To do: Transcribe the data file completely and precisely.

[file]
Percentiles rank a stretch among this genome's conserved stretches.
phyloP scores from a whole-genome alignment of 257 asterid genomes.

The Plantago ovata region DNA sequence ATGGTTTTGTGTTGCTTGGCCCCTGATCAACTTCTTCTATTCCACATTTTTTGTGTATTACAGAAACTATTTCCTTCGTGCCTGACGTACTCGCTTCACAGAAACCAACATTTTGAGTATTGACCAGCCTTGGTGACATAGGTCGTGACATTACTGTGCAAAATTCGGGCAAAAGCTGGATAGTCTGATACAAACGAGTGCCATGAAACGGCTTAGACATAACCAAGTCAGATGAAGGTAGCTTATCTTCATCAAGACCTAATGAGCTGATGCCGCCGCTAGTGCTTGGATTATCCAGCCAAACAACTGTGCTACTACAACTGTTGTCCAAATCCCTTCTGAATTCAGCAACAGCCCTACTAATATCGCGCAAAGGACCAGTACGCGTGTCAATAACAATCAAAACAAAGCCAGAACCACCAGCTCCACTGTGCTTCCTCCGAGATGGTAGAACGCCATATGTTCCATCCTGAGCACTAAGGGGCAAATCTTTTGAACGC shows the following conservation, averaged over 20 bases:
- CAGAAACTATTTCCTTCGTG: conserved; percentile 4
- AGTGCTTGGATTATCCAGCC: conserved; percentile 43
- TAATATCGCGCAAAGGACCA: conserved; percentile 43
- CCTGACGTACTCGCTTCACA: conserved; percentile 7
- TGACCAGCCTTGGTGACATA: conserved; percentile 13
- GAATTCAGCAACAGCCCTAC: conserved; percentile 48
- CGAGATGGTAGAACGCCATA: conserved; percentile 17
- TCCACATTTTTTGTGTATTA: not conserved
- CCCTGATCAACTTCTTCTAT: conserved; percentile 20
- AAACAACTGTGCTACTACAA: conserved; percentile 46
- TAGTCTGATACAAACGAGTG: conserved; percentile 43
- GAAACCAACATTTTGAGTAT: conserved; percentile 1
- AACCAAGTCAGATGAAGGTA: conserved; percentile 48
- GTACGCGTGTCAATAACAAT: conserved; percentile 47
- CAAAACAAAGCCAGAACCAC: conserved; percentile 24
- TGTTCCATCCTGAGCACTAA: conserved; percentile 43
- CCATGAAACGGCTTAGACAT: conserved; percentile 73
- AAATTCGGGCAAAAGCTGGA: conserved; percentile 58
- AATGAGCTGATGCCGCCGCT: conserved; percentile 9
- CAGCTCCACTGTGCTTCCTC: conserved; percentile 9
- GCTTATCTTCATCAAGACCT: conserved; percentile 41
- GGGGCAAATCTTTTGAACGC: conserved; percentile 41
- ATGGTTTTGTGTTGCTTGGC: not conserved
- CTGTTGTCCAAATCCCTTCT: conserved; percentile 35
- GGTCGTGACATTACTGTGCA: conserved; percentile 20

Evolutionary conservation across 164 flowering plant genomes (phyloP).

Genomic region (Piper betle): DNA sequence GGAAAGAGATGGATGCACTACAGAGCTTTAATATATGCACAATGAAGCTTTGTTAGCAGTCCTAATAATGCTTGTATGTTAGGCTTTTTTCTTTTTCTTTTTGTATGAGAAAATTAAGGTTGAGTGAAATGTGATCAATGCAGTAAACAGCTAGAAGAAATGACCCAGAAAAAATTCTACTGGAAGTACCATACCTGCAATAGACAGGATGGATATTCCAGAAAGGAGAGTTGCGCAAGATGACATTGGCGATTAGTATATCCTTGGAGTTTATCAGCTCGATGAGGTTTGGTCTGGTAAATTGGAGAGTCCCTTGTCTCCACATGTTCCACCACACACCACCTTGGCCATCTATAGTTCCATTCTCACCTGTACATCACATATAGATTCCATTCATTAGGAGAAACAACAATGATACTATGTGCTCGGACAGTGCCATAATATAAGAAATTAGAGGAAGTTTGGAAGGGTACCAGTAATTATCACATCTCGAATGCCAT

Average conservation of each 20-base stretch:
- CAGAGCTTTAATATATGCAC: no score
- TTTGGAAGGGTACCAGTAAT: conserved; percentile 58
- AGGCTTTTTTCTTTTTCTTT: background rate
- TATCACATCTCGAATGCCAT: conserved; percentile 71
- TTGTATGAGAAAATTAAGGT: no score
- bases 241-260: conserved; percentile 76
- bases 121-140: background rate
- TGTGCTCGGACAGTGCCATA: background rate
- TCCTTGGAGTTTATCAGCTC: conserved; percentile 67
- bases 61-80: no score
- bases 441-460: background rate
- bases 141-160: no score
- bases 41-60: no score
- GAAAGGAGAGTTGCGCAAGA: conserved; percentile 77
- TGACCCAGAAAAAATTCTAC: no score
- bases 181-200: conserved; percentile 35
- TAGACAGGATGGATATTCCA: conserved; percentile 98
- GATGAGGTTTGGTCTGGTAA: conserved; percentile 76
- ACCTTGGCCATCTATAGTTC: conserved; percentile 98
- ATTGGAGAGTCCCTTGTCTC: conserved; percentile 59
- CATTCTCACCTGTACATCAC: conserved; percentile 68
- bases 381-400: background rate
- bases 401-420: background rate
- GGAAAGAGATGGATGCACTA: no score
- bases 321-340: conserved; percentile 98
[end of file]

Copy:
Percentiles rank a stretch among this genome's conserved stretches.
phyloP scores from a whole-genome alignment of 257 asterid genomes.

The Plantago ovata region DNA sequence ATGGTTTTGTGTTGCTTGGCCCCTGATCAACTTCTTCTATTCCACATTTTTTGTGTATTACAGAAACTATTTCCTTCGTGCCTGACGTACTCGCTTCACAGAAACCAACATTTTGAGTATTGACCAGCCTTGGTGACATAGGTCGTGACATTACTGTGCAAAATTCGGGCAAAAGCTGGATAGTCTGATACAAACGAGTGCCATGAAACGGCTTAGACATAACCAAGTCAGATGAAGGTAGCTTATCTTCATCAAGACCTAATGAGCTGATGCCGCCGCTAGTGCTTGGATTATCCAGCCAAACAACTGTGCTACTACAACTGTTGTCCAAATCCCTTCTGAATTCAGCAACAGCCCTACTAATATCGCGCAAAGGACCAGTACGCGTGTCAATAACAATCAAAACAAAGCCAGAACCACCAGCTCCACTGTGCTTCCTCCGAGATGGTAGAACGCCATATGTTCCATCCTGAGCACTAAGGGGCAAATCTTTTGAACGC shows the following conservation, averaged over 20 bases:
- CAGAAACTATTTCCTTCGTG: conserved; percentile 4
- AGTGCTTGGATTATCCAGCC: conserved; percentile 43
- TAATATCGCGCAAAGGACCA: conserved; percentile 43
- CCTGACGTACTCGCTTCACA: conserved; percentile 7
- TGACCAGCCTTGGTGACATA: conserved; percentile 13
- GAATTCAGCAACAGCCCTAC: conserved; percentile 48
- CGAGATGGTAGAACGCCATA: conserved; percentile 17
- TCCACATTTTTTGTGTATTA: not conserved
- CCCTGATCAACTTCTTCTAT: conserved; percentile 20
- AAACAACTGTGCTACTACAA: conserved; percentile 46
- TAGTCTGATACAAACGAGTG: conserved; percentile 43
- GAAACCAACATTTTGAGTAT: conserved; percentile 1
- AACCAAGTCAGATGAAGGTA: conserved; percentile 48
- GTACGCGTGTCAATAACAAT: conserved; percentile 47
- CAAAACAAAGCCAGAACCAC: conserved; percentile 24
- TGTTCCATCCTGAGCACTAA: conserved; percentile 43
- CCATGAAACGGCTTAGACAT: conserved; percentile 73
- AAATTCGGGCAAAAGCTGGA: conserved; percentile 58
- AATGAGCTGATGCCGCCGCT: conserved; percentile 9
- CAGCTCCACTGTGCTTCCTC: conserved; percentile 9
- GCTTATCTTCATCAAGACCT: conserved; percentile 41
- GGGGCAAATCTTTTGAACGC: conserved; percentile 41
- ATGGTTTTGTGTTGCTTGGC: not conserved
- CTGTTGTCCAAATCCCTTCT: conserved; percentile 35
- GGTCGTGACATTACTGTGCA: conserved; percentile 20

Evolutionary conservation across 164 flowering plant genomes (phyloP).

Genomic region (Piper betle): DNA sequence GGAAAGAGATGGATGCACTACAGAGCTTTAATATATGCACAATGAAGCTTTGTTAGCAGTCCTAATAATGCTTGTATGTTAGGCTTTTTTCTTTTTCTTTTTGTATGAGAAAATTAAGGTTGAGTGAAATGTGATCAATGCAGTAAACAGCTAGAAGAAATGACCCAGAAAAAATTCTACTGGAAGTACCATACCTGCAATAGACAGGATGGATATTCCAGAAAGGAGAGTTGCGCAAGATGACATTGGCGATTAGTATATCCTTGGAGTTTATCAGCTCGATGAGGTTTGGTCTGGTAAATTGGAGAGTCCCTTGTCTCCACATGTTCCACCACACACCACCTTGGCCATCTATAGTTCCATTCTCACCTGTACATCACATATAGATTCCATTCATTAGGAGAAACAACAATGATACTATGTGCTCGGACAGTGCCATAATATAAGAAATTAGAGGAAGTTTGGAAGGGTACCAGTAATTATCACATCTCGAATGCCAT

Average conservation of each 20-base stretch:
- CAGAGCTTTAATATATGCAC: no score
- TTTGGAAGGGTACCAGTAAT: conserved; percentile 58
- AGGCTTTTTTCTTTTTCTTT: background rate
- TATCACATCTCGAATGCCAT: conserved; percentile 71
- TTGTATGAGAAAATTAAGGT: no score
- bases 241-260: conserved; percentile 76
- bases 121-140: background rate
- TGTGCTCGGACAGTGCCATA: background rate
- TCCTTGGAGTTTATCAGCTC: conserved; percentile 67
- bases 61-80: no score
- bases 441-460: background rate
- bases 141-160: no score
- bases 41-60: no score
- GAAAGGAGAGTTGCGCAAGA: conserved; percentile 77
- TGACCCAGAAAAAATTCTAC: no score
- bases 181-200: conserved; percentile 35
- TAGACAGGATGGATATTCCA: conserved; percentile 98
- GATGAGGTTTGGTCTGGTAA: conserved; percentile 76
- ACCTTGGCCATCTATAGTTC: conserved; percentile 98
- ATTGGAGAGTCCCTTGTCTC: conserved; percentile 59
- CATTCTCACCTGTACATCAC: conserved; percentile 68
- bases 381-400: background rate
- bases 401-420: background rate
- GGAAAGAGATGGATGCACTA: no score
- bases 321-340: conserved; percentile 98